The following Personal Tax guidance note by Tolley provides comprehensive and up to date tax information covering:
If a penalty has been correctly charged by HMRC, the taxpayer can only appeal if he believes he has a 'reasonable excuse' for failing to comply with the legislation.
The term 'reasonable excuse' is not defined in the legislation and therefore the meaning is continually being reassessed by the courts “in light of all the circumstances of the particular case”.
HMRC considers a reasonable excuse to be “an unexpected or unusual event that is either unforeseeable or beyond the person’s control, and which prevents the person from complying...when they would otherwise have done.” In order to assess whether the excuse is reasonable, HMRC assesses whether the taxpayer exercised the “reasonable foresight and due diligence” that would be expected of a prudent person.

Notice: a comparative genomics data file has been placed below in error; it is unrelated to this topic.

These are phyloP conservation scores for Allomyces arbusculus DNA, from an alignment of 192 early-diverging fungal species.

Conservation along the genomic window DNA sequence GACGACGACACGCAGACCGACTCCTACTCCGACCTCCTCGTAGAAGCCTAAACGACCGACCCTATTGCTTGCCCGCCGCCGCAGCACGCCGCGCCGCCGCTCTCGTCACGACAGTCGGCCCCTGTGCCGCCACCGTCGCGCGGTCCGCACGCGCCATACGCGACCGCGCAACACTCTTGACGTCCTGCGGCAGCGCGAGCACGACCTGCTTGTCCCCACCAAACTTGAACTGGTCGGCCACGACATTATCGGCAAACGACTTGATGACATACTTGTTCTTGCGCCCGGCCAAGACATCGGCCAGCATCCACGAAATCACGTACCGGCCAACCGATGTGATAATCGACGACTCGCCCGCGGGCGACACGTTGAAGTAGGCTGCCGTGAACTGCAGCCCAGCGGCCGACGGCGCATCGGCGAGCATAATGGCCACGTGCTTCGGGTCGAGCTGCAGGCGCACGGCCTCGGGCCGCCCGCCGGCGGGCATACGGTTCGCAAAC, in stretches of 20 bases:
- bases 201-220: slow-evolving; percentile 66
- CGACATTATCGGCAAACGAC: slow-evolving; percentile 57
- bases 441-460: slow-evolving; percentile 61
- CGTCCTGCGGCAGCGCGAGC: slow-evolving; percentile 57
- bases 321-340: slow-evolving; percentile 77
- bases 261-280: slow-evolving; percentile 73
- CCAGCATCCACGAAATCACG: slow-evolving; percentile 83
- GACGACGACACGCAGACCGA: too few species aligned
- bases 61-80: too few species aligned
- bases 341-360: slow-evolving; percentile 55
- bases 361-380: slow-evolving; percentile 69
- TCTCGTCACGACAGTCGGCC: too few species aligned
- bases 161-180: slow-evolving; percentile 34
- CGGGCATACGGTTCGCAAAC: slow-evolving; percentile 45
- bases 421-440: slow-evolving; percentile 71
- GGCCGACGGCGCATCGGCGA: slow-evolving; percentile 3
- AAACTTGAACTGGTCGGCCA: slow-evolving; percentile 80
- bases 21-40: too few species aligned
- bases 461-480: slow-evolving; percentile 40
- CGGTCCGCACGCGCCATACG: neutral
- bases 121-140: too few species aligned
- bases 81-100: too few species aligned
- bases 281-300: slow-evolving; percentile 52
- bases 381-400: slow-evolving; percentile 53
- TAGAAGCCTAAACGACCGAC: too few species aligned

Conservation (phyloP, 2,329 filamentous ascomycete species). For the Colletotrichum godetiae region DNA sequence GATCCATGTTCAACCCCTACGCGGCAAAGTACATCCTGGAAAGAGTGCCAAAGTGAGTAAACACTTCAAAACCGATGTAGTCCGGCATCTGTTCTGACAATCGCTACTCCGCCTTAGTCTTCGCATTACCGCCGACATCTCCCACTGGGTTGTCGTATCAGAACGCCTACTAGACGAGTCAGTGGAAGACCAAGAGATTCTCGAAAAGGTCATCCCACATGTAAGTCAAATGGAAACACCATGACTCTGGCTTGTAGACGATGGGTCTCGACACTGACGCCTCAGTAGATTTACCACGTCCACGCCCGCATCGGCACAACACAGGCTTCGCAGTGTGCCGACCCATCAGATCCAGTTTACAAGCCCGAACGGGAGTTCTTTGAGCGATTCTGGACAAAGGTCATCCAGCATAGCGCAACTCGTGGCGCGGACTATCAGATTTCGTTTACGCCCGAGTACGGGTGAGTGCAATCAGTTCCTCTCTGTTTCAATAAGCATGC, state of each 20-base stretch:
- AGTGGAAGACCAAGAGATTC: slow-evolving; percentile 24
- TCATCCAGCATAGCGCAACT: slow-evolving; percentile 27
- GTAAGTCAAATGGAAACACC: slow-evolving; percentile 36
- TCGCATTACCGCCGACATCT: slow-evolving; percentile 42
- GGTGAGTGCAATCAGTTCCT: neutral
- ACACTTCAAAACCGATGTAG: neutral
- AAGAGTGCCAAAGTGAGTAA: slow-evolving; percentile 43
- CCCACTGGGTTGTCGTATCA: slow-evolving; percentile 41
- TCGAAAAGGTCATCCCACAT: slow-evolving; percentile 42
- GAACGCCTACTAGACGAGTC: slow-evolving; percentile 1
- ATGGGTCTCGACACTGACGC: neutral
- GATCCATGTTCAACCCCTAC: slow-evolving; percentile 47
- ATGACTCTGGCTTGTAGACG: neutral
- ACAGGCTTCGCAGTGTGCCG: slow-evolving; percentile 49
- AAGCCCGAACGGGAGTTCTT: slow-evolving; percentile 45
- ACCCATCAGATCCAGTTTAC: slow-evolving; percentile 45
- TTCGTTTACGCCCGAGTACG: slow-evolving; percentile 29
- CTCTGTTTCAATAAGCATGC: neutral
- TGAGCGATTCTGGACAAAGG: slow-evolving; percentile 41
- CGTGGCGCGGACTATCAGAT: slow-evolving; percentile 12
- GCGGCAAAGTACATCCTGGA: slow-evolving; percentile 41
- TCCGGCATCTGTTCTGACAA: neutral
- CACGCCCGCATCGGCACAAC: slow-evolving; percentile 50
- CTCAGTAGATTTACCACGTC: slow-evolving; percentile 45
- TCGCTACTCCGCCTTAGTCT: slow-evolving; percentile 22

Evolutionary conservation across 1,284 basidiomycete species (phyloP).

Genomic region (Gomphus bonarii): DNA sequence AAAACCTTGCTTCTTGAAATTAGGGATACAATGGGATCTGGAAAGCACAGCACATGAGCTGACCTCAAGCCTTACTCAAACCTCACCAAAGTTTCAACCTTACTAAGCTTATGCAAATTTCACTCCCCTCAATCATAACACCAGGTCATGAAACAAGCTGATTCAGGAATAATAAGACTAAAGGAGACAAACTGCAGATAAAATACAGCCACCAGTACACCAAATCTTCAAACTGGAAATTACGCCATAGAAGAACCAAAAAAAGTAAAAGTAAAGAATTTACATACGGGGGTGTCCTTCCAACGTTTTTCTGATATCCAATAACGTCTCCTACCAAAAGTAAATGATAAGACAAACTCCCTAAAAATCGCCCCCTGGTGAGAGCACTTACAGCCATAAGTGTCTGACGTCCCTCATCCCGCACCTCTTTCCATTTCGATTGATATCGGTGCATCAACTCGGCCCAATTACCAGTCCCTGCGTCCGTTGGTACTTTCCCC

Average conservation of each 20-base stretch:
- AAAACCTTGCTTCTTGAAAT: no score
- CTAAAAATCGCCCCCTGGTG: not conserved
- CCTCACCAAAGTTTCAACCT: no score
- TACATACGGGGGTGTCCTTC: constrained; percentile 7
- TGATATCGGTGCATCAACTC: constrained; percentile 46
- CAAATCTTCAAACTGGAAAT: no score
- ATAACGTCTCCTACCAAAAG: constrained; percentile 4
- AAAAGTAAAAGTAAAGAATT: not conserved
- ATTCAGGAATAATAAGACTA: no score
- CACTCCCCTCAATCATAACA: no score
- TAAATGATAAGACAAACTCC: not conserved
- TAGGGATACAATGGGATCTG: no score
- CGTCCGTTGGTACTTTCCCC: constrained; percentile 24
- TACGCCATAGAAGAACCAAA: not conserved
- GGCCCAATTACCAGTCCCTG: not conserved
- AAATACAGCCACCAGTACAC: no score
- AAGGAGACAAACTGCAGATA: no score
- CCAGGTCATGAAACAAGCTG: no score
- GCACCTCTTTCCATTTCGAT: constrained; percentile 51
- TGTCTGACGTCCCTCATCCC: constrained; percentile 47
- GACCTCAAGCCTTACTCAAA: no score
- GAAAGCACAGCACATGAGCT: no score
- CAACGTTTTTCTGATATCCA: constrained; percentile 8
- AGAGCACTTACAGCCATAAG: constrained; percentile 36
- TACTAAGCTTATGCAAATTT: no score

If the person could reasonably have foreseen the event, whether or not it is within their control, HMRC expects the person to take steps to meet his obligations.
In terms of proving a reasonable excuse, the European Court of Human Rights judgment in Jussila v Finland is interesting as it turns the burden of proof on its head. Normally, the burden of proof in tax cases rests with the taxpayer. However, the Jussila case makes it clear that penalties are 'criminal charges', meaning that in penalty appeal cases the burden of proof rests with HMRC. However, as decided in Khawaja, the civil standard of proof applies, not the criminal standard. This means that HMRC must prove 'on the balance of probabilities' that a penalty is due. The impact of the Jussila case on the new penalties regime is discussed in ‘New Penalties’ by Hui Ling McCarthy in Tax Journal, Issue 977, 22 (20 April 2009) (subscription sensitive).
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